There is no doubt that 2020 has been a turbulent year for higher education. Universities and their staff have had to dramatically adapt operations in response to Covid-19 and, as we continue to live with the virus, we must constantly prepare for ever-changing scenarios, whilst ensuring diversity and inclusion remain at the top of a university’s list of priorities.
This is something that universities must have front of mind both this academic year and beyond. Only by fully embracing open and inclusive education can we ensure that students from all backgrounds are able to learn the skills they need to adapt in this changing world.
With our campus located in Stoke-on-Trent – one of the lowest ranking local authorities for social mobility in England – we are acutely aware of the need for widening the accessibility of our courses. Almost a quarter of the city’s children live in poverty, compared to a national average of less than 17%, and a third of Stoke-on-Trent’s workforce is employed in low-skilled jobs.
Even before the pandemic hit, we knew the UK had a widening digital skills gap. The 2019 Open University Business Barometer found that more than 68 per cent of employers were struggling to find workers with the right skills and this has only been exacerbated by the pandemic. Institutions must think creatively about how they are developing students’ skill-sets — and interest — in taking on digital roles, which are becoming increasingly crucial to our economy.
We have seen first-hand how alternative and creative degrees like esports, games design and cyber security have encouraged students to go to university who previously didn’t think it was for them
As a result of this, universities need to do all they can to close the growing digital skills gap in a fair and inclusive way. In the first instance, universities must ensure they have flexible admissions processes. As we saw this summer, many students were left devastated by the grading systems and lost out on their university places – particularly those from lower socio-economic backgrounds. Not every young person has equal access to education, so it’s important that passionate students with potential are able to access all courses that a university has to offer.
This means not focussing solely on grades, and offering alternative routes in by offering foundation years for students to gain the qualifications they might not have been able to obtain at school. At Staffordshire University, we have a Step Up to Higher Education course, which is designed for individuals who want to return to education and develop the key academic skills needed for university level study.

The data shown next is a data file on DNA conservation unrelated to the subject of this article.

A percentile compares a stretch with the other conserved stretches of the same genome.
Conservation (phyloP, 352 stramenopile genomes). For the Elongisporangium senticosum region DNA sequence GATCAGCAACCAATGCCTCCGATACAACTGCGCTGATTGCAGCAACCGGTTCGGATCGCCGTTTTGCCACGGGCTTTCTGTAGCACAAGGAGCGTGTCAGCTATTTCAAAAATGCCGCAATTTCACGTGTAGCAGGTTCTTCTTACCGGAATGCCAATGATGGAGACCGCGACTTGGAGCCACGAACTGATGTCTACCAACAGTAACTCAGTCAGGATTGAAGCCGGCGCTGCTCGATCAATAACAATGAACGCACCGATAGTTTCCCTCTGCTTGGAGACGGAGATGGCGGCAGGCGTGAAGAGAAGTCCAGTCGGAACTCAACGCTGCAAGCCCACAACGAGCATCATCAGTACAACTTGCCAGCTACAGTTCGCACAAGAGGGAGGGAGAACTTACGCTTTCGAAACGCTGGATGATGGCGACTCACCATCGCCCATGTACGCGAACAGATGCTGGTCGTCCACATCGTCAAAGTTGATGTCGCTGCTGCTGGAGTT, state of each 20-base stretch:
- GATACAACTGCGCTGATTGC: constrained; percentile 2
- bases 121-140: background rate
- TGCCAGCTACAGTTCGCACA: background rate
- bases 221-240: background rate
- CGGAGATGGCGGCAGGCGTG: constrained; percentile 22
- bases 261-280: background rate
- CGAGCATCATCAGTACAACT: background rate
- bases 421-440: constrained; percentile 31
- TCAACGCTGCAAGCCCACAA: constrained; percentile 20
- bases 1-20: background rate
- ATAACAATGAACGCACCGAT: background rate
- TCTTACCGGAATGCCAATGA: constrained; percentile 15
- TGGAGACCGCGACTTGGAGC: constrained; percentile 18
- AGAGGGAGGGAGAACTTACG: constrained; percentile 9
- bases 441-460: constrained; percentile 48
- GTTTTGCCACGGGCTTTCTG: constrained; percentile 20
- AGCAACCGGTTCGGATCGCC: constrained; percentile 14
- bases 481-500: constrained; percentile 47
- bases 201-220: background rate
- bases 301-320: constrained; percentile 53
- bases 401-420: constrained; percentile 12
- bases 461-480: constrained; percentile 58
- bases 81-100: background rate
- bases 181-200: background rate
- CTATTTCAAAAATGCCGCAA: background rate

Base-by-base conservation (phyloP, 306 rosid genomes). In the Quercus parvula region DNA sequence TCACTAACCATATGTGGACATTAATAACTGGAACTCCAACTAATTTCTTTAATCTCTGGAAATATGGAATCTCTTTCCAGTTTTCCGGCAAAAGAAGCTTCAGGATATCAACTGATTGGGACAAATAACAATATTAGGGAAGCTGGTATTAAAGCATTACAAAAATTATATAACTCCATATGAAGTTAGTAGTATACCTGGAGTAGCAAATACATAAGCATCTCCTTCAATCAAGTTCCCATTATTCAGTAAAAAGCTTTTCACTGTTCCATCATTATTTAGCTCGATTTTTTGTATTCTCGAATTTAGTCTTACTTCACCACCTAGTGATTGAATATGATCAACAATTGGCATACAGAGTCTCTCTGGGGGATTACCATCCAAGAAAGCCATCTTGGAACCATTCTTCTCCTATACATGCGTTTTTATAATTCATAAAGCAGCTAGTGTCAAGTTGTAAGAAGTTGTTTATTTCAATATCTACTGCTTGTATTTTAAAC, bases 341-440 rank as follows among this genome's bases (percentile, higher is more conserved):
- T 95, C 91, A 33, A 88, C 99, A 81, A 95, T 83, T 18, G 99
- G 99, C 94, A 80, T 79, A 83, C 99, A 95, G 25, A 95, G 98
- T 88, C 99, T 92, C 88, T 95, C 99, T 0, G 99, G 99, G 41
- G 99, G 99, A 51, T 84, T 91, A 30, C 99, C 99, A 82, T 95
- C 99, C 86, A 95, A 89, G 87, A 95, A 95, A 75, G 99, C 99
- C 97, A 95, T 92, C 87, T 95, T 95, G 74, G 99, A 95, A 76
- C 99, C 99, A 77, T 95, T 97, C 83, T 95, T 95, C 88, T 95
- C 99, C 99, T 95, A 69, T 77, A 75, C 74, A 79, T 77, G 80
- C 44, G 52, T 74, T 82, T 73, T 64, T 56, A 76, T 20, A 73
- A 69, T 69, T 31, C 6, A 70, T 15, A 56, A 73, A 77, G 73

Universities must also think about what their degrees are offering students. We have seen first-hand how alternative and creative degrees like esports, games design and cyber security have encouraged students to go to university who previously didn’t think it was for them. Degrees with an industry-focus then also enable students to learn about careers they hadn’t thought possible, and prepare students for life after university.
Within that, it is important that institutions work with industry to ensure students are getting access to employers throughout their degrees. The more that students are exposed to employers through opportunities like industry placements or innovation programmes, the more they will be prepared for the world of work and employers will be aware of the talent out there.
Whilst it has been said that Covid-19 has been a ‘great equaliser’, we know that those who have been worst affected, and will continue to be worst affected, are young people and people from lower-socio economic and minority backgrounds
This is why many of our courses offer placement options. For example, 50 per cent of students within our school of health and social care complete placements within local NHS hospitals alongside their studies. Many have also had the chance to join the frontline battle against Covid-19 through these, with 75 of our students training to become biomedical scientists undertaking placements in hospital pathology laboratories throughout lockdown to help increase coronavirus testing capacities.
Whilst it has been said that Covid-19 has been a ‘great equaliser’, we know that those who have been worst affected, and will continue to be worst affected, are young people and people from lower-socio economic and minority backgrounds. Universities must consider measures to support a wide range of students and give them all the best possible chances of success, to make it through this crisis and beyond.
Professor Martin Jones is deputy vice-chancellor at Staffordshire University
You might also like: Latest Hesa figures on widening participation released